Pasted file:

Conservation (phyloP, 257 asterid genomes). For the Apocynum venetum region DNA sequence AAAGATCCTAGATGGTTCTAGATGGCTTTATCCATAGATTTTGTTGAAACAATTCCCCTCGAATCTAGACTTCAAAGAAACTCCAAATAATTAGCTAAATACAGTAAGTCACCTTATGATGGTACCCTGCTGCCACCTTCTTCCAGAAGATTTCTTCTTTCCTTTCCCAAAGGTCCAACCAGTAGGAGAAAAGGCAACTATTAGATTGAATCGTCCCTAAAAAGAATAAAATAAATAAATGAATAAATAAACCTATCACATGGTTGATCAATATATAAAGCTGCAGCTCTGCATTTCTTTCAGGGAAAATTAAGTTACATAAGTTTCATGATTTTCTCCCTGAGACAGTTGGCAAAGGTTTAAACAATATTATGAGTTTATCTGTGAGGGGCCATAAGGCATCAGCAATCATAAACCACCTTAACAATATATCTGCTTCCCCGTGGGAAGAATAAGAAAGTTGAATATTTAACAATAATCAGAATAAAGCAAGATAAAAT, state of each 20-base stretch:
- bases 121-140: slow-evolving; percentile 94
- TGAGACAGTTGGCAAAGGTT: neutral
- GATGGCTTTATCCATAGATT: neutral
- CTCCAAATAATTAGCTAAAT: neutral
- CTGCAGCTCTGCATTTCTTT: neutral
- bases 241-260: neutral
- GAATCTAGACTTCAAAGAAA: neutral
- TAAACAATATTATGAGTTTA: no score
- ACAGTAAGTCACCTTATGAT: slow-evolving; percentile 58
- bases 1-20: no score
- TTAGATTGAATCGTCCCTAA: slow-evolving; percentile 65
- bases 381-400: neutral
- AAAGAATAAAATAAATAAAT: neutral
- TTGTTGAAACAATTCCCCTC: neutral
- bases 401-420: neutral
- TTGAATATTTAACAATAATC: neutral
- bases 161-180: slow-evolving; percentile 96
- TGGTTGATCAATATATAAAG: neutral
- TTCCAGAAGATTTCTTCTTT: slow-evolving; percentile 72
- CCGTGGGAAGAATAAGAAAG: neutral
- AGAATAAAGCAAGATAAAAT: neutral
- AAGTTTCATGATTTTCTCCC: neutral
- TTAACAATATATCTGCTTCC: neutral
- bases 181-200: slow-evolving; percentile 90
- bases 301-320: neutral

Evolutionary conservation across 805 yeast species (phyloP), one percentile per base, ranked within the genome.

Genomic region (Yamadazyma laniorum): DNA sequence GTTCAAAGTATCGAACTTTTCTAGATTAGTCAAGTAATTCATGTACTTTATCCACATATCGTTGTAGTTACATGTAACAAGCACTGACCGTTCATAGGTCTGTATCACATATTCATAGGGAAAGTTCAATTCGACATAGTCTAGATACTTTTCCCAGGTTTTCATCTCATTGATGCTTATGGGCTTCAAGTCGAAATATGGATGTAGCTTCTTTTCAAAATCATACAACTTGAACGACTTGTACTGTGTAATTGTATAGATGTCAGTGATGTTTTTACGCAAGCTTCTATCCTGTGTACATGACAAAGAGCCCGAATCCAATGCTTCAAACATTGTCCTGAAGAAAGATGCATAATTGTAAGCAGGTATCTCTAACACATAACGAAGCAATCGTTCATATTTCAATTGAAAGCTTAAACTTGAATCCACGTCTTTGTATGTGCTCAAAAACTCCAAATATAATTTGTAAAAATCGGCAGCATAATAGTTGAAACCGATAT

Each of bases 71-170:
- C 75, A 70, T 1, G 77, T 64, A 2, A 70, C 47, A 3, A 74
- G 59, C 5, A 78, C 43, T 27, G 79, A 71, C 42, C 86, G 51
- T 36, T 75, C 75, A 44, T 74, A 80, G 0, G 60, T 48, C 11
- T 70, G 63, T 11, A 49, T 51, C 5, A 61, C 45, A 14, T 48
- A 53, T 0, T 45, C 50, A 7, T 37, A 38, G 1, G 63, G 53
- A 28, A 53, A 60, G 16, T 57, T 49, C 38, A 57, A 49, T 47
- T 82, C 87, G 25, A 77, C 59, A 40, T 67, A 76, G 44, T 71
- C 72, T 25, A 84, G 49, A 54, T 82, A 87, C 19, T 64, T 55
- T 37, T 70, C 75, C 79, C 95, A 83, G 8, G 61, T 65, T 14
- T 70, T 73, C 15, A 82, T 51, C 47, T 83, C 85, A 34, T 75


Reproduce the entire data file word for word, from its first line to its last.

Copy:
Conservation (phyloP, 257 asterid genomes). For the Apocynum venetum region DNA sequence AAAGATCCTAGATGGTTCTAGATGGCTTTATCCATAGATTTTGTTGAAACAATTCCCCTCGAATCTAGACTTCAAAGAAACTCCAAATAATTAGCTAAATACAGTAAGTCACCTTATGATGGTACCCTGCTGCCACCTTCTTCCAGAAGATTTCTTCTTTCCTTTCCCAAAGGTCCAACCAGTAGGAGAAAAGGCAACTATTAGATTGAATCGTCCCTAAAAAGAATAAAATAAATAAATGAATAAATAAACCTATCACATGGTTGATCAATATATAAAGCTGCAGCTCTGCATTTCTTTCAGGGAAAATTAAGTTACATAAGTTTCATGATTTTCTCCCTGAGACAGTTGGCAAAGGTTTAAACAATATTATGAGTTTATCTGTGAGGGGCCATAAGGCATCAGCAATCATAAACCACCTTAACAATATATCTGCTTCCCCGTGGGAAGAATAAGAAAGTTGAATATTTAACAATAATCAGAATAAAGCAAGATAAAAT, state of each 20-base stretch:
- bases 121-140: slow-evolving; percentile 94
- TGAGACAGTTGGCAAAGGTT: neutral
- GATGGCTTTATCCATAGATT: neutral
- CTCCAAATAATTAGCTAAAT: neutral
- CTGCAGCTCTGCATTTCTTT: neutral
- bases 241-260: neutral
- GAATCTAGACTTCAAAGAAA: neutral
- TAAACAATATTATGAGTTTA: no score
- ACAGTAAGTCACCTTATGAT: slow-evolving; percentile 58
- bases 1-20: no score
- TTAGATTGAATCGTCCCTAA: slow-evolving; percentile 65
- bases 381-400: neutral
- AAAGAATAAAATAAATAAAT: neutral
- TTGTTGAAACAATTCCCCTC: neutral
- bases 401-420: neutral
- TTGAATATTTAACAATAATC: neutral
- bases 161-180: slow-evolving; percentile 96
- TGGTTGATCAATATATAAAG: neutral
- TTCCAGAAGATTTCTTCTTT: slow-evolving; percentile 72
- CCGTGGGAAGAATAAGAAAG: neutral
- AGAATAAAGCAAGATAAAAT: neutral
- AAGTTTCATGATTTTCTCCC: neutral
- TTAACAATATATCTGCTTCC: neutral
- bases 181-200: slow-evolving; percentile 90
- bases 301-320: neutral

Evolutionary conservation across 805 yeast species (phyloP), one percentile per base, ranked within the genome.

Genomic region (Yamadazyma laniorum): DNA sequence GTTCAAAGTATCGAACTTTTCTAGATTAGTCAAGTAATTCATGTACTTTATCCACATATCGTTGTAGTTACATGTAACAAGCACTGACCGTTCATAGGTCTGTATCACATATTCATAGGGAAAGTTCAATTCGACATAGTCTAGATACTTTTCCCAGGTTTTCATCTCATTGATGCTTATGGGCTTCAAGTCGAAATATGGATGTAGCTTCTTTTCAAAATCATACAACTTGAACGACTTGTACTGTGTAATTGTATAGATGTCAGTGATGTTTTTACGCAAGCTTCTATCCTGTGTACATGACAAAGAGCCCGAATCCAATGCTTCAAACATTGTCCTGAAGAAAGATGCATAATTGTAAGCAGGTATCTCTAACACATAACGAAGCAATCGTTCATATTTCAATTGAAAGCTTAAACTTGAATCCACGTCTTTGTATGTGCTCAAAAACTCCAAATATAATTTGTAAAAATCGGCAGCATAATAGTTGAAACCGATAT

Each of bases 71-170:
- C 75, A 70, T 1, G 77, T 64, A 2, A 70, C 47, A 3, A 74
- G 59, C 5, A 78, C 43, T 27, G 79, A 71, C 42, C 86, G 51
- T 36, T 75, C 75, A 44, T 74, A 80, G 0, G 60, T 48, C 11
- T 70, G 63, T 11, A 49, T 51, C 5, A 61, C 45, A 14, T 48
- A 53, T 0, T 45, C 50, A 7, T 37, A 38, G 1, G 63, G 53
- A 28, A 53, A 60, G 16, T 57, T 49, C 38, A 57, A 49, T 47
- T 82, C 87, G 25, A 77, C 59, A 40, T 67, A 76, G 44, T 71
- C 72, T 25, A 84, G 49, A 54, T 82, A 87, C 19, T 64, T 55
- T 37, T 70, C 75, C 79, C 95, A 83, G 8, G 61, T 65, T 14
- T 70, T 73, C 15, A 82, T 51, C 47, T 83, C 85, A 34, T 75